Oxidative Stress: Pathogenetic Role in Diabetes Mellitus and Its Complications and Therapeutic Approaches to Correction

The review presents modern views about the role of oxidative stress reactions in the pathogenesis of types 1 and 2 diabetes mellitus and their complications based on the analysis of experimental and clinical studies. The sources of increased ROS generation in diabetes are specified, including the main pathways of altered glucose metabolism, oxidative damage to pancreatic β-cells, and endothelial dysfunction. The relationship between oxidative stress, carbonyl stress, and inflammation is described. The significance of oxidative stress reactions associated with hyperglycemia is considered in the context of the "metabolic memory" phenomenon. The results of our studies demonstrated significant ethnic and age-related variability of the LPO-antioxidant defense system parameters in patients with diabetes mellitus, which should be considered during complex therapy of the disease. Numerous studies of the effectiveness of antioxidants in diabetes mellitus of both types convincingly proved that antioxidants should be a part of the therapeutic process. Modern therapeutic strategies in the treatment of diabetes mellitus are aimed at developing new methods of personalized antioxidant therapy, including ROS sources targeting combined with new ways of antioxidant delivery.

Long-term garlic or micronutrient supplementation, but not anti-Helicobacter pylori therapy, increases serum folate or glutathione without affecting serum vitamin B-12 or homocysteine in a rural Chinese population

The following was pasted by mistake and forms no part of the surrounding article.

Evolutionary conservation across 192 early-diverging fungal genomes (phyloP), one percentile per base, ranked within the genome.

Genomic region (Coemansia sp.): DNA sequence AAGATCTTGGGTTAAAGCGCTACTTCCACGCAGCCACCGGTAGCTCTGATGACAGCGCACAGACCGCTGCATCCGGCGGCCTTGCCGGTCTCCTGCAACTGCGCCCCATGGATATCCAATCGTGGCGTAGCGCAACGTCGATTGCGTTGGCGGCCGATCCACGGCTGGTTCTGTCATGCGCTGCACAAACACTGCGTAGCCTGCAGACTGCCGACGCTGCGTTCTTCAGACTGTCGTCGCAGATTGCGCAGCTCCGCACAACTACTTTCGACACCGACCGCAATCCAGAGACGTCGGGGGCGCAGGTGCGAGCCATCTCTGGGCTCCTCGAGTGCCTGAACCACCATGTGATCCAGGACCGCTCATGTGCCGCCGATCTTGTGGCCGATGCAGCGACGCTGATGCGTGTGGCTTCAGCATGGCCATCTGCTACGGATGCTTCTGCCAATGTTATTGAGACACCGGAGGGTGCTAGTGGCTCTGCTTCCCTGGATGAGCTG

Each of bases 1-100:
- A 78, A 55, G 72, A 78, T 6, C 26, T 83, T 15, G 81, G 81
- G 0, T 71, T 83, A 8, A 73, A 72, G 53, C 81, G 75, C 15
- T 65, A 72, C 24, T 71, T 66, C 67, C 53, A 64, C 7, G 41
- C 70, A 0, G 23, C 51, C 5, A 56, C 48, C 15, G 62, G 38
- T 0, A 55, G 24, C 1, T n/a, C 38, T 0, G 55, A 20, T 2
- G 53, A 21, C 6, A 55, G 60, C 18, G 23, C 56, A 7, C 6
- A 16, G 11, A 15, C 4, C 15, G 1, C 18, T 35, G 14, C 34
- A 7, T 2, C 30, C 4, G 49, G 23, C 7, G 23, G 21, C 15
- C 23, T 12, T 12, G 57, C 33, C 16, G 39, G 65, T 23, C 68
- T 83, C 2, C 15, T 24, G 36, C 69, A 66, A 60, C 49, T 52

The effects of a 7.3-y supplementation with garlic and micronutrients and of anti-Helicobacter pylori treatment with amoxicillin (1 g twice daily) and omeprazole (20 mg twice daily) on serum folate, vitamin B-12, homocysteine, and glutathione concentrations were assessed in a rural Chinese population. A randomized, double-blind, placebo-controlled, factorial trial was conducted to compare the ability of 3 treatments to retard the development of precancerous gastric lesions in 3411 subjects. The treatments were: 1) anti-H. pylori treatment with amoxicillin and omeprazole; 2) 7.3-y supplementation with aged garlic and steam-distilled garlic oil; and 3) 7.3-y supplementation with vitamin C, vitamin E, and selenium. All 3 treatments were given in a 2(3) factorial design to subjects seropositive for H. pylori infection; only the garlic supplement and vitamin and selenium supplement were given in a 2(2) factorial design to the other subjects. Thirty-four subjects were randomly selected from each of the 12 treatment strata. Sera were analyzed after 7.3 y to measure effects on folate, vitamin B-12, homocysteine, and glutathione concentrations. Regression analyses adjusted for age, gender, and smoking indicated an increase of 10.2% (95%CI: 2.9-18.1%) in serum folate after garlic supplementation and an increase of 13.4% (95%CI: 5.3-22.2%) in serum glutathione after vitamin and selenium supplementation. The vitamin and selenium supplement did not affect other analytes and the amoxicillin and omeprazole therapy did not affect any of the variables tested. In this rural Chinese population, 7.3 y of garlic supplementation increased the serum folate concentration and the vitamin and selenium supplement increased that of glutathione, but neither affected serum concentrations of vitamin B-12 or homocysteine.